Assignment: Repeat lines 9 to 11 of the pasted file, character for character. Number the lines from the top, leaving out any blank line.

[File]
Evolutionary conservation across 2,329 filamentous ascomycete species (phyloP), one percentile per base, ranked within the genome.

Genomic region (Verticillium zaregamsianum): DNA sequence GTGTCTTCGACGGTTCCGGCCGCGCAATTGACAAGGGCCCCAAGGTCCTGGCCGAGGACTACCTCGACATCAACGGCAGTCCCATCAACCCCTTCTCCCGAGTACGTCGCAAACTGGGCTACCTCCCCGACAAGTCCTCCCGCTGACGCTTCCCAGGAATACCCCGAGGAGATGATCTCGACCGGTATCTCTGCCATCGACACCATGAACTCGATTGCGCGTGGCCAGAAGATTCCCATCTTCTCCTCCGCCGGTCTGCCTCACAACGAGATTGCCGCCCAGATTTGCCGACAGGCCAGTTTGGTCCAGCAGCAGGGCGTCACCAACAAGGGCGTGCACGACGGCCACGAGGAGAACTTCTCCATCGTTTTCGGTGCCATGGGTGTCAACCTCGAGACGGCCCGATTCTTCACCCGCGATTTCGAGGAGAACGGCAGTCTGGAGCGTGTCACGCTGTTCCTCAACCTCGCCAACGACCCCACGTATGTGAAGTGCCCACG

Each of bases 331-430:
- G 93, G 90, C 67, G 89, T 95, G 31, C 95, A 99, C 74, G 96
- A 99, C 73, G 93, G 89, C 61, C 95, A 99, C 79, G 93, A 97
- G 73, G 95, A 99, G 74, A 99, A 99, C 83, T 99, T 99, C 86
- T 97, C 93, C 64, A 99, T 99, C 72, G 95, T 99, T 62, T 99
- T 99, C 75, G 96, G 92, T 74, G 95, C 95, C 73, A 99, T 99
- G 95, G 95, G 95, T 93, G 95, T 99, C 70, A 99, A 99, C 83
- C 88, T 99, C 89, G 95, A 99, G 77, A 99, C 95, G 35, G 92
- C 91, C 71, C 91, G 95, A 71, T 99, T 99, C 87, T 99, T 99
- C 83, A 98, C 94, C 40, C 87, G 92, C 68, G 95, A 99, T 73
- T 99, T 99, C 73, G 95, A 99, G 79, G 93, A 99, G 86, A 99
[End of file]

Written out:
- G 95, G 95, G 95, T 93, G 95, T 99, C 70, A 99, A 99, C 83
- C 88, T 99, C 89, G 95, A 99, G 77, A 99, C 95, G 35, G 92
- C 91, C 71, C 91, G 95, A 71, T 99, T 99, C 87, T 99, T 99